Earliest evidence of wine consumption in the Americas found in Caribbean

Scientists, including a University of Leicester archaeologist, have found what they believe to be the earliest known evidence of wine drinking in the Americas, inside ceramic artefacts recovered from a small Caribbean island. Forty ceramic sherds were examined in the first study to have used molecular analysis techniques – Gas Chromatography and Mass Spectrometry - to investigate 15th century pottery from the Puerto Rico region.

The research focused on artefacts from the island of Isla de Mona, situated between the Dominican Republic and Puerto Rico. The findings, published in Archaeological and Anthropological Sciences, address questions around dietary changes and cultural exchanges in the Greater Antilles prior to and after European arrival.

The study was led by the Dr Lisa Briggs, Visiting Researcher at the British Museum and 75th Anniversary Research Fellow at Cranfield University, alongside the University of Leicester. 

Dr Alice Samson, from the University of Leicester School of Archaeology and Ancient History, co-directs the fieldwork project on Isla de Mona in collaboration with the Department of Natural and Environmental Resources and the Institute of Puerto Rican Culture.

Dr Samson said: “Colonialism completely changed what people consumed. This research is providing insights into the ways Indigenous Caribbean, Spanish and African foodways transformed in the early decades of the European invasion of the Americas. The wine also hints at new religious practices which mixed Catholic and Indigenous rituals.”

The analysis included sherds from a Spanish olive jar that could be dated between 1490-1520 AD. The rounded style of the jar shows it to be this early and aligns it to the timing of when Columbus first noted the existence of the island in his diary in 1494.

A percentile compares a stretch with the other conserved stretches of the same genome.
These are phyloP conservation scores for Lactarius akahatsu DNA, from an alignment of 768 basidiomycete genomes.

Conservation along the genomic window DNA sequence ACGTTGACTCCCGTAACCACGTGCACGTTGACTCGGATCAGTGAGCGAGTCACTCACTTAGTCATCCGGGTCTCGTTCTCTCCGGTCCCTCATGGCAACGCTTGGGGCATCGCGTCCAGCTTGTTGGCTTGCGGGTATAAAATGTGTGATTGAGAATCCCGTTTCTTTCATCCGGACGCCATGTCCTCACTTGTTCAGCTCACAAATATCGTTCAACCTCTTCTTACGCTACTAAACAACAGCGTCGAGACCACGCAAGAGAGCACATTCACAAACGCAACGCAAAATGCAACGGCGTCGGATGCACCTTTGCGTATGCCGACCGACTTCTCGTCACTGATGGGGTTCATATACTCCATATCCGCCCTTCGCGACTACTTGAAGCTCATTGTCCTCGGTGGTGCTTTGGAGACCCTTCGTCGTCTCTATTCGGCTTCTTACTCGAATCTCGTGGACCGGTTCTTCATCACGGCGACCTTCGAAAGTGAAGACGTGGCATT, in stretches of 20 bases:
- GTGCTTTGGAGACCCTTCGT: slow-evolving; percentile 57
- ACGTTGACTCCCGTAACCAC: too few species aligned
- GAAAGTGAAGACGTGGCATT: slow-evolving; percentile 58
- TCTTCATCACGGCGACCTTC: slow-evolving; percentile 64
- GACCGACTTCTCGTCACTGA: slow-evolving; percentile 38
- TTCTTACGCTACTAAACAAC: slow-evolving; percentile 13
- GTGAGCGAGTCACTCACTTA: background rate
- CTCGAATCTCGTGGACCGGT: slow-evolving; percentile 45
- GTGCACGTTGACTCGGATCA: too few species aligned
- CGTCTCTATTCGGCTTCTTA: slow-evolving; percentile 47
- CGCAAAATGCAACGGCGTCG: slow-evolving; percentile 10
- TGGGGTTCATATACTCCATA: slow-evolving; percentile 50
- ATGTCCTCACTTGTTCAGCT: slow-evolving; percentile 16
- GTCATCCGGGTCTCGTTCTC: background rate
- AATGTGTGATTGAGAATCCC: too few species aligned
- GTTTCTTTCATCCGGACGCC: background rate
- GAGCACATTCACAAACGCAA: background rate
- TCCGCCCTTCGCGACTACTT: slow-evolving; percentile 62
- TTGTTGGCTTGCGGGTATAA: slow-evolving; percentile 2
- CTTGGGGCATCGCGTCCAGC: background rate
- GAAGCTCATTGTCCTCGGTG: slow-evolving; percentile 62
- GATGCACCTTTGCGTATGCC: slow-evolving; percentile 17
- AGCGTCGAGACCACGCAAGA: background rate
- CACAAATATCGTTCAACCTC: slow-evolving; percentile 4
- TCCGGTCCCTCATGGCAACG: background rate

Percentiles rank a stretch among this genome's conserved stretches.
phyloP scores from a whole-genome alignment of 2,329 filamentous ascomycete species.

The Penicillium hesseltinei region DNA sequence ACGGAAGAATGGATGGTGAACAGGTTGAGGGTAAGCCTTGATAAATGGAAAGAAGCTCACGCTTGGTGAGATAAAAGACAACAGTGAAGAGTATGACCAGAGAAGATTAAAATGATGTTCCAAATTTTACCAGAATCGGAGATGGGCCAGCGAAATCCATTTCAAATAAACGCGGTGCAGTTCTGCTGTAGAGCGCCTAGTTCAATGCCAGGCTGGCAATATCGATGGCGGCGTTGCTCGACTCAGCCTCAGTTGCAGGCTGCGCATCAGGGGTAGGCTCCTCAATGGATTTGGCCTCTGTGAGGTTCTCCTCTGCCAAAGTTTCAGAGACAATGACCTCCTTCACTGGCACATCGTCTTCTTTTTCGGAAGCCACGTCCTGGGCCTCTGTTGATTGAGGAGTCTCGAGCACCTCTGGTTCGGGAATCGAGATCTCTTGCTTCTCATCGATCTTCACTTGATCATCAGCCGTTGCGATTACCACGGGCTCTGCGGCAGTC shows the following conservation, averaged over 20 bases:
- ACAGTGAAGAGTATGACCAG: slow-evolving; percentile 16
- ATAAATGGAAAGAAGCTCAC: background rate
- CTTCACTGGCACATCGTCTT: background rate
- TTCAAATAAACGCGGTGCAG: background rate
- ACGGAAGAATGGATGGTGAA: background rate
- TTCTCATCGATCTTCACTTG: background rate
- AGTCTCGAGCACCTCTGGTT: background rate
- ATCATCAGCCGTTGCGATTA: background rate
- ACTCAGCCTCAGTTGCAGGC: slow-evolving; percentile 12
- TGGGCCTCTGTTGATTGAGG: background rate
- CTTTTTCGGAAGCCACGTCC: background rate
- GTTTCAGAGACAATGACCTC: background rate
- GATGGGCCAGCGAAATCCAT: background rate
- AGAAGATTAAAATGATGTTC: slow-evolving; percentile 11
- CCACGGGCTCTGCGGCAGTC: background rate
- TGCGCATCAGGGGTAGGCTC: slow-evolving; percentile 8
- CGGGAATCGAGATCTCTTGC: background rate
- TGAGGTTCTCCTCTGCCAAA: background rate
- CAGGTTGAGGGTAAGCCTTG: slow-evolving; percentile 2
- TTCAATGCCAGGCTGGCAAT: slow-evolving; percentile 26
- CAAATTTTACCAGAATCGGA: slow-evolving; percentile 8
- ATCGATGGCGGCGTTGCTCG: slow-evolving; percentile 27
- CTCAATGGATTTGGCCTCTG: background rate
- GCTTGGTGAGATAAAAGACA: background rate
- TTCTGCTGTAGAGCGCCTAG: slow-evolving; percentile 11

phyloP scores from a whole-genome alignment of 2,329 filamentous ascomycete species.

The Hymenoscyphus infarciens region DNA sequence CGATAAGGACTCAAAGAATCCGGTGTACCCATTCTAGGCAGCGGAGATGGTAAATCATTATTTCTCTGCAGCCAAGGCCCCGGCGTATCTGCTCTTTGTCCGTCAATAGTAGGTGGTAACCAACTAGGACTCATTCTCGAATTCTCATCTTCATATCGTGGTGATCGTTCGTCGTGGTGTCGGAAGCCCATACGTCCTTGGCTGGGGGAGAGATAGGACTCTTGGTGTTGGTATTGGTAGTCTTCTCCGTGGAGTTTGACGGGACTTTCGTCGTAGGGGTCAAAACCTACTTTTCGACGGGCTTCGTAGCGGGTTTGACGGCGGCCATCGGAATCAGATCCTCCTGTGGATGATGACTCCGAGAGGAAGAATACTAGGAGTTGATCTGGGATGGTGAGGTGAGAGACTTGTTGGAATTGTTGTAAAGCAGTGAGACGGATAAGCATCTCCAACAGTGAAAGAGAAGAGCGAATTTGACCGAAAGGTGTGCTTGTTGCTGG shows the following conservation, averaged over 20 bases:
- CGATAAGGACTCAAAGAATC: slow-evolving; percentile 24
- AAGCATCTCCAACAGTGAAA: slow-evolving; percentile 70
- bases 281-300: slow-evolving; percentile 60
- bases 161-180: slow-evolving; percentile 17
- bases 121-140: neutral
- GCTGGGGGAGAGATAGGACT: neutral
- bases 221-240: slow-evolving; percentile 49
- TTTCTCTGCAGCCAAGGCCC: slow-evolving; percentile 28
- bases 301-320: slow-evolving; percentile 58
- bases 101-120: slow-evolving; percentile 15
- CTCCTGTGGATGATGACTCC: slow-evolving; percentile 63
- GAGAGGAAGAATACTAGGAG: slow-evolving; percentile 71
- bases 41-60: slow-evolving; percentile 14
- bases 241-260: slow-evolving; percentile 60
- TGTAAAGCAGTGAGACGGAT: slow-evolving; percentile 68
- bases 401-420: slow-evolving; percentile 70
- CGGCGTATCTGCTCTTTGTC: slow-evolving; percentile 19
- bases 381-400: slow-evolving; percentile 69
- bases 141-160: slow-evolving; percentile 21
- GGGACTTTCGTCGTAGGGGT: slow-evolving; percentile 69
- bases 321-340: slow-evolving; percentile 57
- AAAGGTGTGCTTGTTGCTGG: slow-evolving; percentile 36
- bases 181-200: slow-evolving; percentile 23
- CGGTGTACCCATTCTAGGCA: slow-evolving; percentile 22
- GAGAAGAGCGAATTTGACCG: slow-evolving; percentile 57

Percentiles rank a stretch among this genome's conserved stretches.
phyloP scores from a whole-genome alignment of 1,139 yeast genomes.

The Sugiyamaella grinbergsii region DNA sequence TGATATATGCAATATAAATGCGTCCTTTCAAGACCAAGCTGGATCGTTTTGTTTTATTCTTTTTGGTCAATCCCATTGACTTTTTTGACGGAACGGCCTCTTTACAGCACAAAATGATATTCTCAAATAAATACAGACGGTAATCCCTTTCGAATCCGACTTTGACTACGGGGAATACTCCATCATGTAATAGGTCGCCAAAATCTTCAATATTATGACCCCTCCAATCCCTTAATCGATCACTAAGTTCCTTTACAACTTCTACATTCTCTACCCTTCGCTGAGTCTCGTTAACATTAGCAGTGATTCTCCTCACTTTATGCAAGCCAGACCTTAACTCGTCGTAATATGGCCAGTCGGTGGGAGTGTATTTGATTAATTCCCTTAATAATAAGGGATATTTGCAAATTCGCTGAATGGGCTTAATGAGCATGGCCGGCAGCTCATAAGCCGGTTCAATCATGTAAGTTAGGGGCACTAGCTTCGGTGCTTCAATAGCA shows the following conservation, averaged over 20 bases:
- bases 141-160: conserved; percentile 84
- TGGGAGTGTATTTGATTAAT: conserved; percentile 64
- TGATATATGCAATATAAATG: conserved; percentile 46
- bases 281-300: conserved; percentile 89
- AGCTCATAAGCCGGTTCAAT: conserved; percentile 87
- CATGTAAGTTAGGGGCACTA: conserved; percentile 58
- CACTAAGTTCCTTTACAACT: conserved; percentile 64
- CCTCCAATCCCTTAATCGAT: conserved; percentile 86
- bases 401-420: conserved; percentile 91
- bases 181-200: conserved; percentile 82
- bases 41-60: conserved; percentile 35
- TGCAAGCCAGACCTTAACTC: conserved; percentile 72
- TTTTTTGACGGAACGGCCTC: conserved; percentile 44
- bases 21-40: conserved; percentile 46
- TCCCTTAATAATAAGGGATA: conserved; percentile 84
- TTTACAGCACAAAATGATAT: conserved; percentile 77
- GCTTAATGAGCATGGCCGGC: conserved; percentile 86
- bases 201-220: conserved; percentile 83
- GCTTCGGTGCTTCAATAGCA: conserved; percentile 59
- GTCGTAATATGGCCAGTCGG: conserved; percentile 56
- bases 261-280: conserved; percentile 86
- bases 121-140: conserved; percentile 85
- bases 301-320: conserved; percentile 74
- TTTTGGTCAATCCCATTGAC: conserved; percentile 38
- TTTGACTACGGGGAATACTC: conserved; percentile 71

The olive jar, used then as a general container for all sorts of food and liquid goods, transporting them on Spanish ships, had evidence of wine residues inside. 

“Whether consumed by Europeans or members of the indigenous population, this is direct evidence for the importation and drinking of European wine to a tiny island in the Caribbean shortly after the arrival of Spanish colonialists,” say the researchers.

Dr Briggs, lead scholar on the paper said: “Two culinary worlds collided in the Caribbean over 500 years ago, so uncovering the discoveries have been really exciting.

On excavating the site, scientists from the UK and Puerto Rico found many fish and meat bones – but crucially none were found inside cooking pots. Neither was there evidence of dairy or meat products preferred in contemporary European cuisines. Instead plant residues were found in both the local and imported ceramic vessels. This may imply that European colonialists quickly came to adopt and rely on indigenous culinary traditions, or that the pots were used to process plant foods to make things like cassava bread for export.